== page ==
Yet, the entire accountability era since the early 1980s has focused on in-school reforms only (scapegoating along the way), while tossing up hands and embracing harsh ideologies such as “no excuses” practices that argue teachers fail students with the “soft bigotry of low expectations” and students fail because they lack “grit” or a growth mindset.

Many of us have doggedly argued for social context reform, addressing socio-economic reform first and then reforming education along equity (not accountability) lines next, or concurrently. Many of us have also demonstrated that “grit” and growth mindset have racist and classist groundings that are harmful.

For those positions, we have been demonized and marginalized for decades.

So imagine my surprise when, first, the tide shifted on teacher bashing (I have 34 posts on my blog discrediting VAM and dozens on misunderstanding teacher quality) and then these articles: Better Schools Won’t Fix America (The Atlantic), The Harsh Discipline of No-Excuses Charter Schools: Is It Worth the Promise? (Education Week), and Unchartered territory: 2020 Democrats back away from charter schools (MSN).

My blog posts, however, on social context reform and poverty (157), “no excuses” reform (70), and the mirage of charter schools (80) have either mostly been ignored or are harshly (even angrily) rejected. Like my interaction with the editor discussed in the opening, my experience and expertise as an educator and education scholar have held almost no weight with those in power pr the media.

The media and journalists as generalists seem deeply resistant to learning a lesson they create over and over.

Take for a current example Karin Wulf’s examination of Naomi Wolff and Cokie Roberts; Wulf herself is a historian:

It’s been a tough few weeks for amateur history. First, journalist Naomi Wolf discovered on live radio that she had misinterpreted key historical terms in her new book, “Outrage,” leading her to draw the wrong conclusions. A week later, journalist Cokie Roberts, too, got a quick smackdown when she claimed on NPR that she couldn’t find any incidence of abortion advertised in 19th century newspapers, a claim quickly disproved by historians.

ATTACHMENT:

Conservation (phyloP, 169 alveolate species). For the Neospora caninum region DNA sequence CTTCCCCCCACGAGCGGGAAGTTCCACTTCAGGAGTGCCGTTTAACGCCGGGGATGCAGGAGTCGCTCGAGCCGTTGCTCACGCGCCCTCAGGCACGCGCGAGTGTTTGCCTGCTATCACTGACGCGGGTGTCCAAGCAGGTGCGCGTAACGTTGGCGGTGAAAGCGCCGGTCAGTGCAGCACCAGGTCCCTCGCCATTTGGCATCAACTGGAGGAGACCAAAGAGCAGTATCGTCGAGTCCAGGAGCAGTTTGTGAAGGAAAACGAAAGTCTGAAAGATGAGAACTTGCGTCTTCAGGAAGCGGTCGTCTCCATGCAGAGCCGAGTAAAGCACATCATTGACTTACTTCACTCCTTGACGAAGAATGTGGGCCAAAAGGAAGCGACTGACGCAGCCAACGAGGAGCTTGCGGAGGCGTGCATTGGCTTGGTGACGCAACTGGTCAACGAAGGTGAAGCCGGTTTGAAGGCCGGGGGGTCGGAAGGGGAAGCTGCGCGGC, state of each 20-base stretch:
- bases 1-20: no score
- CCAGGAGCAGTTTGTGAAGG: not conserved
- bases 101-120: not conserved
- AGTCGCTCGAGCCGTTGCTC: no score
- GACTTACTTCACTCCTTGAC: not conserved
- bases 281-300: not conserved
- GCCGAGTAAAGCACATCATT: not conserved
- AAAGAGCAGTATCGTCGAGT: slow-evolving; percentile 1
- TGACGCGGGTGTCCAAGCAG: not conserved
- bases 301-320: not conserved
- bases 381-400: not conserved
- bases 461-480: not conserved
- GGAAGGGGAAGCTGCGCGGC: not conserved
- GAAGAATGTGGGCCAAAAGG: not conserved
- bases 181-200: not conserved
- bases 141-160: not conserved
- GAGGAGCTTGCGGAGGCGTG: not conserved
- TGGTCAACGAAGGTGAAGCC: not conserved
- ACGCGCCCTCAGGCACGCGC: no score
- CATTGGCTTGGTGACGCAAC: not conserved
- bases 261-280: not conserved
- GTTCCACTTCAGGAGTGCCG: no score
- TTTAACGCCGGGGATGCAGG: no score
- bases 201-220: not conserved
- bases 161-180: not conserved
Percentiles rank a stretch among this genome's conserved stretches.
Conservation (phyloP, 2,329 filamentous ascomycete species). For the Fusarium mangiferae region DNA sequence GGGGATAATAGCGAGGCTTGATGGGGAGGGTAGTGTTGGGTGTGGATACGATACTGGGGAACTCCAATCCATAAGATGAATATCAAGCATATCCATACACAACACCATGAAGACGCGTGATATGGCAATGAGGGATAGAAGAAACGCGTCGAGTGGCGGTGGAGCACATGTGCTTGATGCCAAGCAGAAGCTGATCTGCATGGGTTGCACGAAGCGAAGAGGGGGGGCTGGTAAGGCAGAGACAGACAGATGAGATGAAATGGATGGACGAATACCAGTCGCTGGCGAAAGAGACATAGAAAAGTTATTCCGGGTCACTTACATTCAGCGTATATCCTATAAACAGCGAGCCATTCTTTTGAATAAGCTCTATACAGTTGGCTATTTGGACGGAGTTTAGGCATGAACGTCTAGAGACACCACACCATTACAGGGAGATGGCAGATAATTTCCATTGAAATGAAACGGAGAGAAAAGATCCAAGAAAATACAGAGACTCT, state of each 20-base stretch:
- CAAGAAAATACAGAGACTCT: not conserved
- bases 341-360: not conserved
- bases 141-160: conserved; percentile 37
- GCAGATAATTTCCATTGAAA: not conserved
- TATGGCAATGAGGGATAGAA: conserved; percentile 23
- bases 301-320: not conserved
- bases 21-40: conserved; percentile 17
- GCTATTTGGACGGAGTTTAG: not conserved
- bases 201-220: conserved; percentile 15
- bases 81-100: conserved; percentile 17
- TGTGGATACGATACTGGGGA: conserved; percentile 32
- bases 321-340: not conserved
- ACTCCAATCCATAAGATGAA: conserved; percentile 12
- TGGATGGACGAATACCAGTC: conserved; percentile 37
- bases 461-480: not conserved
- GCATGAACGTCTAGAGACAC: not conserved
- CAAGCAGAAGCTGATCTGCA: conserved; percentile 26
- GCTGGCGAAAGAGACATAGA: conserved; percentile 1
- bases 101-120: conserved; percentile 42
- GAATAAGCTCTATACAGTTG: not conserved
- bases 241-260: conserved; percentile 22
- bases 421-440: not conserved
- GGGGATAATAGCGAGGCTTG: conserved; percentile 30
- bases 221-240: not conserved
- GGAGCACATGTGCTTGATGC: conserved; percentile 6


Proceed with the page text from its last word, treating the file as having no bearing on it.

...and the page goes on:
Wolf and Roberts fell victim to a myth widely shared with the American public: that anyone can do history. Whether it’s diving into genealogy or digging thorough the vast troves of digital archives now online, the public has an easy way into the world of the past. And why would they imagine it takes any special training? After all, the best-selling history books are almost always written by non-historians, from conservative commentators like Bill O’Reilly to journalists like Wolf and Roberts.

Wulf’s confronting “that anyone can do history” immediately prompted in me my experience when I first moved from teaching high school English (and adjuncting at several colleges, including being a lead instructor in a university-based summer institute of the National Writing Project) to higher education. My university was debating a curriculum change that included dropping traditional composition courses (popularly known as English 101 and English 102) for first-year seminars.

One of those first-year seminars was to be writing-intensive, and the argument being posed was that any professor could teach writing.

This change passed, and the English department and professors were relieved of sole responsibility for teaching writing.

Over the next eight years or so, the university learned a really disturbing lesson (one I could have shared in the beginning): “Any professor can teach writing” is false.

As Wulf argues about history, with writing and education, experience and expertise matter.

So here I sit again, writing over and over that the media are getting reading wrong, that scapegoating teacher education is missing the real problem.

How many years will it take until I see articles “discovering” these facts as if no one with experience and expertise ever raised the issue?

School Rankings as Racist, Classist Propaganda

On 20 May 2019, the Charleston Post and Courier offered this: Here’s what it takes for a SC school to be the No. 1 public high school in the US. And here is what is newsworthy:

The news was out before the sound of the school announcement system crackled through the halls: Academic Magnet High, long regarded as the top-performing high school in South Carolina, had climbed to No. 1 in a national ranking of public high schools.

Just three days later, The State (Columbia, SC) reported: Richland 1’s elite elementary school is also its whitest and least impoverished. This coverage explains:

Like all parents, Sara McBride just wanted her son to get the best possible education.